February 10, 2022
Letter from the Law Society: Building a Stronger Team
I recall my early years in the practice of law. Senior partners were mysterious and frightening and were addressed as “Mr. X”, and rarely spoken to. Today, the law firm is a different place – still somewhat hierarchical, but the formality and stiffness of the ‘80s is gone.

Today, students and associates do not just expect feedback, respect and collegiality in the workplace, they demand it. And for those firms who fail to provide it, they feel the inevitable result in turnover, scarce resources and lack of support. Senior lawyers may think they do not have time to accommodate these demands, but what I have learned is that we simply cannot afford not to.

With rising demand for good legal talent, and head-hunters routinely reaching out to offer big bonuses and salaries to our associates, now, more than ever, it is an absolute necessity to build a workplace where associates feel appreciated and valued. The biweekly deposit to their bank account is no longer sufficient reward for the long hours and demands of the typical legal workplace. Lawyers and firms who overlook this will find themselves without the critical members of their legal teams.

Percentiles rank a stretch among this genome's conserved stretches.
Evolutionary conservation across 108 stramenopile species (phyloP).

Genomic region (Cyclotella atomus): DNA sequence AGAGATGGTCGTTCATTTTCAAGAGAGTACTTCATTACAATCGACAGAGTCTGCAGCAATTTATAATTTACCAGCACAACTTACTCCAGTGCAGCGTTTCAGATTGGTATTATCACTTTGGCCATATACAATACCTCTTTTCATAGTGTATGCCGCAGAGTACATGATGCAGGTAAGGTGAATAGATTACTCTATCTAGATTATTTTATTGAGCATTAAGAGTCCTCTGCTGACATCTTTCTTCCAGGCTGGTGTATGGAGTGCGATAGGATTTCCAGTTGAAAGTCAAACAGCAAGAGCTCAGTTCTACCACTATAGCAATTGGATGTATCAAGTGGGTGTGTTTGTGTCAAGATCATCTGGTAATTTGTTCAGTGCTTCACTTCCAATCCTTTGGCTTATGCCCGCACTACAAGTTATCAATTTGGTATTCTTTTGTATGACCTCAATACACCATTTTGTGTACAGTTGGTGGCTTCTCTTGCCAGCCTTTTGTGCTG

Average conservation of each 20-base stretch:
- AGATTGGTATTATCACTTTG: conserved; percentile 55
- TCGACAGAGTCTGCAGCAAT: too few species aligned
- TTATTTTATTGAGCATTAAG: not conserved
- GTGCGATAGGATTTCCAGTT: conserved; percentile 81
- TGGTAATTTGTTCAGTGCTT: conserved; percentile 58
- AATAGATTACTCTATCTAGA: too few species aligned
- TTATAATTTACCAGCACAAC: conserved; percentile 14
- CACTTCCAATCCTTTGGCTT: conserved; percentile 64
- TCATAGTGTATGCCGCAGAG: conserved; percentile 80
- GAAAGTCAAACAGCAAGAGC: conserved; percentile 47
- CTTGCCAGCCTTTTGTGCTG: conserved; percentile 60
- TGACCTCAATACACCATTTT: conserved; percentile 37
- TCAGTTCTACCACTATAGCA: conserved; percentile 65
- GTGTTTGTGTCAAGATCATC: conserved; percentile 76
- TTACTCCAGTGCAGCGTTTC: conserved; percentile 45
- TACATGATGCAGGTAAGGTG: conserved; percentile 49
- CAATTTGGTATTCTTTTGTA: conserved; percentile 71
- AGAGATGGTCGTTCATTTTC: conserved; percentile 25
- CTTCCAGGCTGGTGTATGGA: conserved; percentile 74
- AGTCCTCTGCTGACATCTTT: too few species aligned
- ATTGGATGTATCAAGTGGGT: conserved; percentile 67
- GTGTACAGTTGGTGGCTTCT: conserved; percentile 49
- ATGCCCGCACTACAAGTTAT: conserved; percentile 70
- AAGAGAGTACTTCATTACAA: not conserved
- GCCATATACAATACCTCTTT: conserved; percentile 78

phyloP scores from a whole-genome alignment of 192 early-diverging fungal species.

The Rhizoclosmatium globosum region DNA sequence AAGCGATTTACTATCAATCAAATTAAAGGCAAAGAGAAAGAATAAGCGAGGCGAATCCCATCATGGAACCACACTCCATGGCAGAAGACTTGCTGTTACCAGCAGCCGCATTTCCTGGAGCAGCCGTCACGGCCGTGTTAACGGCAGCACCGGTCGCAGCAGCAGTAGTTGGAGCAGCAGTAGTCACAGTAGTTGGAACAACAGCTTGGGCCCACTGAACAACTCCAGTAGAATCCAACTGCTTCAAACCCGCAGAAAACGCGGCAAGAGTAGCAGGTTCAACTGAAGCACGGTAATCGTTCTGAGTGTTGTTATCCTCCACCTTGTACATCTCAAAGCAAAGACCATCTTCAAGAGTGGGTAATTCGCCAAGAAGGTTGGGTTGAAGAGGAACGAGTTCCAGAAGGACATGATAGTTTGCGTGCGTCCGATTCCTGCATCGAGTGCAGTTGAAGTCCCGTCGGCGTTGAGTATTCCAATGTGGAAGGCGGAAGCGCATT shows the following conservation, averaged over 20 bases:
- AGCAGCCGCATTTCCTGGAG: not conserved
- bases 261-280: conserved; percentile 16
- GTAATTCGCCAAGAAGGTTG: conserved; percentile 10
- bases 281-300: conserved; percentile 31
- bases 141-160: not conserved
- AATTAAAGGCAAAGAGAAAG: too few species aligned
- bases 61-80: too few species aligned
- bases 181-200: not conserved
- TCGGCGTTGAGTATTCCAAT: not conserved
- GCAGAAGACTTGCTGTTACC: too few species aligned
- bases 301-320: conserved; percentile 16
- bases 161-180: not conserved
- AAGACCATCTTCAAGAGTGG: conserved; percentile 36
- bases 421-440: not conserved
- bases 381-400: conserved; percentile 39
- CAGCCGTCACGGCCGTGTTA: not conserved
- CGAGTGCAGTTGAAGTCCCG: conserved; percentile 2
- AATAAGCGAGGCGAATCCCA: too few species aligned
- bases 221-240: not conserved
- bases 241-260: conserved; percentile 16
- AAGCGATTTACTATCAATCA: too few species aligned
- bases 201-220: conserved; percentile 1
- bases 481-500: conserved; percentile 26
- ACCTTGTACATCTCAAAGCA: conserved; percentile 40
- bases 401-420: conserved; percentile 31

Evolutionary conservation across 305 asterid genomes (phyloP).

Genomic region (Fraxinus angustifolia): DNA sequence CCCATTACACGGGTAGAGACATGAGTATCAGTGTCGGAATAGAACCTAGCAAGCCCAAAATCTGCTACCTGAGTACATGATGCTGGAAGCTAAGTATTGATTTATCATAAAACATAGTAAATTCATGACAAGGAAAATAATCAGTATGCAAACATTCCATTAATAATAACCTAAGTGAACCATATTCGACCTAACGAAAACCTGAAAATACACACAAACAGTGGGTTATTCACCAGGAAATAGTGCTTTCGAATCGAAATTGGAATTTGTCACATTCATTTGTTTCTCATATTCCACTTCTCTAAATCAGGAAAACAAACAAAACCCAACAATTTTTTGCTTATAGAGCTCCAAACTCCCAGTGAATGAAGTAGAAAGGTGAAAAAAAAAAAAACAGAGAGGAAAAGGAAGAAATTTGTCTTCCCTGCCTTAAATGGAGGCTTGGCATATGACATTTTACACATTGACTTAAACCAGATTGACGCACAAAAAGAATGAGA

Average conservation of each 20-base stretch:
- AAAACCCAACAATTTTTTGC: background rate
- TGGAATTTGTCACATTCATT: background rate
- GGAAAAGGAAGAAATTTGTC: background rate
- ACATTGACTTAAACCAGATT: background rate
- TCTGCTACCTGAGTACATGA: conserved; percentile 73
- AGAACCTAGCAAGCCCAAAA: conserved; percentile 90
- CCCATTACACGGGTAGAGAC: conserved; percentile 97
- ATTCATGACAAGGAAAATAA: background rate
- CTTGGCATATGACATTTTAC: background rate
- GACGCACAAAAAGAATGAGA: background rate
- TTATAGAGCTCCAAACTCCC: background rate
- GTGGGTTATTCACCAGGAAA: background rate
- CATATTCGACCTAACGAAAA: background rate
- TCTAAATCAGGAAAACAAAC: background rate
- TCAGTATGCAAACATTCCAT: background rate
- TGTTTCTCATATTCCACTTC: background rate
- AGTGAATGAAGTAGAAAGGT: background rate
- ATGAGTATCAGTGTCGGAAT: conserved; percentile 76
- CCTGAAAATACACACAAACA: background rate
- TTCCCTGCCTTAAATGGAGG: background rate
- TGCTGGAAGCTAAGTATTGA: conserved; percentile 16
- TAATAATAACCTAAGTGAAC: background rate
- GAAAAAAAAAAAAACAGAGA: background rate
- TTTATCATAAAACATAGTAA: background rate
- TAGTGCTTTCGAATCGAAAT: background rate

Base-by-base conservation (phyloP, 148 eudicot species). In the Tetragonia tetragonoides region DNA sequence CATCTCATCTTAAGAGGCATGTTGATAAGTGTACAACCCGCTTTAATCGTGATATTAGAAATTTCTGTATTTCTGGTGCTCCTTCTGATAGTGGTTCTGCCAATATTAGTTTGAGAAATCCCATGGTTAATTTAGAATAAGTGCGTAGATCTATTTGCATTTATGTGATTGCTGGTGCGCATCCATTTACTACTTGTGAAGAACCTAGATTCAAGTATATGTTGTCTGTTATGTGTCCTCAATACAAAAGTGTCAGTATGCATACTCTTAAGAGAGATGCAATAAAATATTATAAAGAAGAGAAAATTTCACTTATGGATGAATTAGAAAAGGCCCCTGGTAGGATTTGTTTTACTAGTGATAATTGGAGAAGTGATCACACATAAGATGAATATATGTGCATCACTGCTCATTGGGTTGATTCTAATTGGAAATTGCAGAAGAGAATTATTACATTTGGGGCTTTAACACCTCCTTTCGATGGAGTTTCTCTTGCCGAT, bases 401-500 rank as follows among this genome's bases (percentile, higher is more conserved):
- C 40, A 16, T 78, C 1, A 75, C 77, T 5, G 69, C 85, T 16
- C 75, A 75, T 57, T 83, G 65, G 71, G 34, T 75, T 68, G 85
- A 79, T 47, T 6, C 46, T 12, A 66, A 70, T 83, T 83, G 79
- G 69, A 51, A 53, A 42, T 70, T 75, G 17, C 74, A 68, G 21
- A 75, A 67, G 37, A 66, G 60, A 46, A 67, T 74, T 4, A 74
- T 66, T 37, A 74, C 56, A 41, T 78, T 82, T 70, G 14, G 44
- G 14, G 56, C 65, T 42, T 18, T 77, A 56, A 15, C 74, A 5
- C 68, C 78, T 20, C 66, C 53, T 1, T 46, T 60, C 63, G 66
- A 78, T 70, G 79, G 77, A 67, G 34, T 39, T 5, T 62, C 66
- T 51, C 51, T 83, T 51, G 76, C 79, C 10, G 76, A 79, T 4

I have been fortunate to work with some really exceptional team builders over the years, and those people have some common traits and techniques. Each of them ensures that everyone knows what important roles they play on the team, they share the success with all those who contribute to it, and they ensure that everyone gets regular and specific feedback on their performance on a timely basis.

Here are a few lessons I have learned from these exceptional leaders...

All the best,

Darlene W. Scott, QC

Darlene W. Scott, QC
Law Society of Alberta
Letter from Assist: Unspoken Conflict and Boundaries